Software Engineering (SE) students learn various concepts in academia that prepares them for working in software industry. To fulfil the demand of delivering quality software, industries focus on inspection technique, introduced by Fagan at IBM in 1976, for early detection and removal of faults that saves rework effort and cost. Due to the importance of inspections, academic institutions have begun training students on inspection technique. This helps them to understand the nature of faults made during development and help them avoid committing the same defects. Despite the importance of inspections as an effective verification technique, training students on becoming effective inspectors is especially hard because the background factors (education, experience, personalities) of inspectors do not impact their individual fault detection effectiveness. On that note, our prior results showed that students tend to perceive & process information presented in Natural Language (NL) requirements document in different ways and is known as Learning Styles (LS). To gain insights into the reading patterns of individual inspectors during the requirements inspection, this research utilizes the eye tracking concept along with the psychological research on LS to identify the reading pattern of students as they inspect NL requirements document. The paper reports results from an academic study where inspection data of thirty-nine students were used to understand how educator can improve their inspection training technique. First, LS of each student was collected and students were trained on fault-checklist based inspection technique with sample requirements to guide inspections. Next, each student inspected requirements document (with seeded faults) and reported faults. The results were handed back with seeded fault list to introspect which helps students to understand inspection technique. Next, each student performed inspection on a second document (with seeded faults) in an eye tracking laboratory settings. Each student read requirements document on a computer monitor and eye movements were recorded by an eye tracker sitting at the bottom of the monitor. The faults reported were checked for fault positives by one of the researchers to generate final fault list for each student. The eye movement data was utilized to visualize scanpaths (linear/random reading trend) of students with fixations (where eye movements are relatively stationary) on the document along with the fixations at fault region. The data was then analyzed to evaluate the reading patterns in general and with different LS preference. Results show that inspection performance is significantly affected by the fixations especially at the fault regions. Results also showed that students had higher degree of linear reading pattern than random jumps during inspection and LS preferences had varying eye movement factors that affected inspection performance. Results provided insights into the design and execution of inspection training program that could be utilized to train students to focus more at fault prone areas for improved inspection outcome. Results also provided insights into the specific sections of requirements document that demonstrated regressive fixations and how the improvement in the requirements organization can improve the readability of requirements which in turn would improve their inspection performance.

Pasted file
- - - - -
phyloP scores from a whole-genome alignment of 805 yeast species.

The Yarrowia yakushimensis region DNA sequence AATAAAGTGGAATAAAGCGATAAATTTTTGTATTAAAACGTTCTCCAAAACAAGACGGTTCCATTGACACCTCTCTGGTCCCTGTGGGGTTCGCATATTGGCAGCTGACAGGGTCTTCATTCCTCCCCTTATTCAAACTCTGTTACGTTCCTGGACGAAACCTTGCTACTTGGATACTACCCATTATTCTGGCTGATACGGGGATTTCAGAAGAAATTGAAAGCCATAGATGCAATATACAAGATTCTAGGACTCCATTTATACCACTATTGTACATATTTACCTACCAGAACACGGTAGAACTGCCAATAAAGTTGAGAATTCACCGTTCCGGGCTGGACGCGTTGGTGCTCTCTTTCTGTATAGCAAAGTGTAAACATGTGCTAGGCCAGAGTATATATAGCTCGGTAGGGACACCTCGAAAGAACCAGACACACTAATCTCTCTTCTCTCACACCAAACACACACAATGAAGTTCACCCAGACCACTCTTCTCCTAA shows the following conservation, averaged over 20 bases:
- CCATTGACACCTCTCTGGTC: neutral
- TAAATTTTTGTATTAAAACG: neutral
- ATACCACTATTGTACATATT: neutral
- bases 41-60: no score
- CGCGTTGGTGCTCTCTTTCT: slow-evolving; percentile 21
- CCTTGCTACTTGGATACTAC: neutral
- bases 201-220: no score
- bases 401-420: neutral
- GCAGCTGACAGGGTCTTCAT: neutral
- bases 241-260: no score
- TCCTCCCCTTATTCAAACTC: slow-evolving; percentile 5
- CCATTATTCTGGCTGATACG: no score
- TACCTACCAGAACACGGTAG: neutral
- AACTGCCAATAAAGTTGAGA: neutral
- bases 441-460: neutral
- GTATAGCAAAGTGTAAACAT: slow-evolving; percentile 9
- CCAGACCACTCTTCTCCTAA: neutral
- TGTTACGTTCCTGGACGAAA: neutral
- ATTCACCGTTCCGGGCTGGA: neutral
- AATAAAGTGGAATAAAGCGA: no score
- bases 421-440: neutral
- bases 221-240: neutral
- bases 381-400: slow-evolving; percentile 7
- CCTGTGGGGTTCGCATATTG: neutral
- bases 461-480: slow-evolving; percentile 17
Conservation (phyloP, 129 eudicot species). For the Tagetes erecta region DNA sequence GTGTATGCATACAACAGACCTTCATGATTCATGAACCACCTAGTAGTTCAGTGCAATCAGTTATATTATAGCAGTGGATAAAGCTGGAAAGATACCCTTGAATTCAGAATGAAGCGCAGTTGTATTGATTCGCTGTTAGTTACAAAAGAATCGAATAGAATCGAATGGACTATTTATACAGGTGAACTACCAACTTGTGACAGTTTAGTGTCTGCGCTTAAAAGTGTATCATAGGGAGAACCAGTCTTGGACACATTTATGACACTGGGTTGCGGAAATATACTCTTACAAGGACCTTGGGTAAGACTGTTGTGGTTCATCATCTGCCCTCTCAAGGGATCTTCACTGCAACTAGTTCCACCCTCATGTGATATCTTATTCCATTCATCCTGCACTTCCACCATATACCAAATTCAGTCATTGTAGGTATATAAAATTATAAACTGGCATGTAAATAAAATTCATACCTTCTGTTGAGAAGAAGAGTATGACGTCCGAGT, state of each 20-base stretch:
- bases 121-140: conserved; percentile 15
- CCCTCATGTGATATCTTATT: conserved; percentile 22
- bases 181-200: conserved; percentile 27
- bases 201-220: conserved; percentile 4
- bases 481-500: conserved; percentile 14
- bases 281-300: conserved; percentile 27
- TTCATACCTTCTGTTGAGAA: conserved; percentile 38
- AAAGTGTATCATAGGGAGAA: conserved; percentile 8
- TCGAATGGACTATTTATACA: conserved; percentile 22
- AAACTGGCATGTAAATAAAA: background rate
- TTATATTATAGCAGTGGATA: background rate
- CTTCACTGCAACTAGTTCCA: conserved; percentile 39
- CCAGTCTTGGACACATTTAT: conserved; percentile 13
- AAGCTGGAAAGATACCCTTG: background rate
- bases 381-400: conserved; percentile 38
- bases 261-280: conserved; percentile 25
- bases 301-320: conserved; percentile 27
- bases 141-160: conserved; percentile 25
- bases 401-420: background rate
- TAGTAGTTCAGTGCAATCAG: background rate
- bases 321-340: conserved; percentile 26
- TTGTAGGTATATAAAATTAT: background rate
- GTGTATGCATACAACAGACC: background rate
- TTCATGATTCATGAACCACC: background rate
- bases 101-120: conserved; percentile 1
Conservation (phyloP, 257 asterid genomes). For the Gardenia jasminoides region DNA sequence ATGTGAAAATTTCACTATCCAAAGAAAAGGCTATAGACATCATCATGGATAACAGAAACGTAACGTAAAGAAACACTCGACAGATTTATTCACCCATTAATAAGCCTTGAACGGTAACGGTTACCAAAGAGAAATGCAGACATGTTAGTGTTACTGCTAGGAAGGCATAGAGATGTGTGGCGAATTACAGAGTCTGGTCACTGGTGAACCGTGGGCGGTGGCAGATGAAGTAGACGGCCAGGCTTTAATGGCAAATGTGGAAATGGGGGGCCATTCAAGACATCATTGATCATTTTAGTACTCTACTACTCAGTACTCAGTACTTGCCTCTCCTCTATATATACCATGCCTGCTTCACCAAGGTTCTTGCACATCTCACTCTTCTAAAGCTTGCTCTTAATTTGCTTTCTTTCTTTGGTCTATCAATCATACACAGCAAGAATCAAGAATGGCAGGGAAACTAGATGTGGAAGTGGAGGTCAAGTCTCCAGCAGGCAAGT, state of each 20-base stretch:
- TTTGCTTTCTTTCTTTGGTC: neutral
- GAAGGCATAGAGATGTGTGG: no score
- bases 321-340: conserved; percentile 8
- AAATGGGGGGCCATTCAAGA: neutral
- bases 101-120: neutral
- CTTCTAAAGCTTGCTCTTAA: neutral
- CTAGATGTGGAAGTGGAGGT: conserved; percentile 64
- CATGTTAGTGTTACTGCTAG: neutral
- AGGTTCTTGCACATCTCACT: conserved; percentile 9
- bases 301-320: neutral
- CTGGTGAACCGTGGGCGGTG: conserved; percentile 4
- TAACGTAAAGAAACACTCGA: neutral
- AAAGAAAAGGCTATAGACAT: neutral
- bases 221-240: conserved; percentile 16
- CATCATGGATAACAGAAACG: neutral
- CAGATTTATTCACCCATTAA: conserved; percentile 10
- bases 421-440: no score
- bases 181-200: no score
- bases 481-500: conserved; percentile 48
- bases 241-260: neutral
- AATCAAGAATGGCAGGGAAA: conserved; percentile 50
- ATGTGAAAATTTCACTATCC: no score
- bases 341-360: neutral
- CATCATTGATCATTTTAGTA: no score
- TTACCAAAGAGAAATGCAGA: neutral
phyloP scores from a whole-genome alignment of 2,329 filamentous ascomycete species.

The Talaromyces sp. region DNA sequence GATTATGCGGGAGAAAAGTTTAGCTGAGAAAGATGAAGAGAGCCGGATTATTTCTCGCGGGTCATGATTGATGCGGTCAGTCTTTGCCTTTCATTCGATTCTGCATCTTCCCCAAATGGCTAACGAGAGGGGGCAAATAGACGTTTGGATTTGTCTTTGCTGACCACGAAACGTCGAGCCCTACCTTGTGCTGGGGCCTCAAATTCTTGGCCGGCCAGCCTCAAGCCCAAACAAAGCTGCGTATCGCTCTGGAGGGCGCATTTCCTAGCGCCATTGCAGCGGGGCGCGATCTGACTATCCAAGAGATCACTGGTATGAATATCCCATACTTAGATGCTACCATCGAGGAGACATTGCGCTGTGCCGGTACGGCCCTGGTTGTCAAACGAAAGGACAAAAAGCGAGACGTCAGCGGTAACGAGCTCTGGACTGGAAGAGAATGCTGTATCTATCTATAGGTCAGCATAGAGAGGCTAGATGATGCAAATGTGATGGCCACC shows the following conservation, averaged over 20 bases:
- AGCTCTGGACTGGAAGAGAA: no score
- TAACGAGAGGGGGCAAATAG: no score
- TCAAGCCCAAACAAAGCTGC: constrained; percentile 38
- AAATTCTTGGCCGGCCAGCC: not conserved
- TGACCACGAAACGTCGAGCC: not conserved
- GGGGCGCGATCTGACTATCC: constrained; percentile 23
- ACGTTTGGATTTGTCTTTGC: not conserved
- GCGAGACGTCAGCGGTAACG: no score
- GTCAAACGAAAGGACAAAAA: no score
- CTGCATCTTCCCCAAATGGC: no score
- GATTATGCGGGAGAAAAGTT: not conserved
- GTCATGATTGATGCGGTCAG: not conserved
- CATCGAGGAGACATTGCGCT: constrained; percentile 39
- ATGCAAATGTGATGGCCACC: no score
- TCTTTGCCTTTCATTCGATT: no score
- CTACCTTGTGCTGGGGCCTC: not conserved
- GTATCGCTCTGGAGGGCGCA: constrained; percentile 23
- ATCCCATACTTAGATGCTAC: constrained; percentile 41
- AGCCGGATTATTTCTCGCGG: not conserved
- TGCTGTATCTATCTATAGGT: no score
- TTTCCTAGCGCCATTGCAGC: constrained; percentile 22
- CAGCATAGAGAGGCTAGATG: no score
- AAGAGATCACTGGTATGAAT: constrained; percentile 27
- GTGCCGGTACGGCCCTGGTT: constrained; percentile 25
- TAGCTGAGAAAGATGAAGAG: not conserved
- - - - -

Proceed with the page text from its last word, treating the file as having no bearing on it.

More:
Goswami, A., & Walia, G. S., & Padmanabhan, G., & McCourt, M. E. (2017, June), Improving the Requirements Inspection Abilities of Computer Science Students through Analysis of their Reading and Learning Styles Paper presented at 2017 ASEE Annual Conference & Exposition, Columbus, Ohio. https://peer.asee.org/28498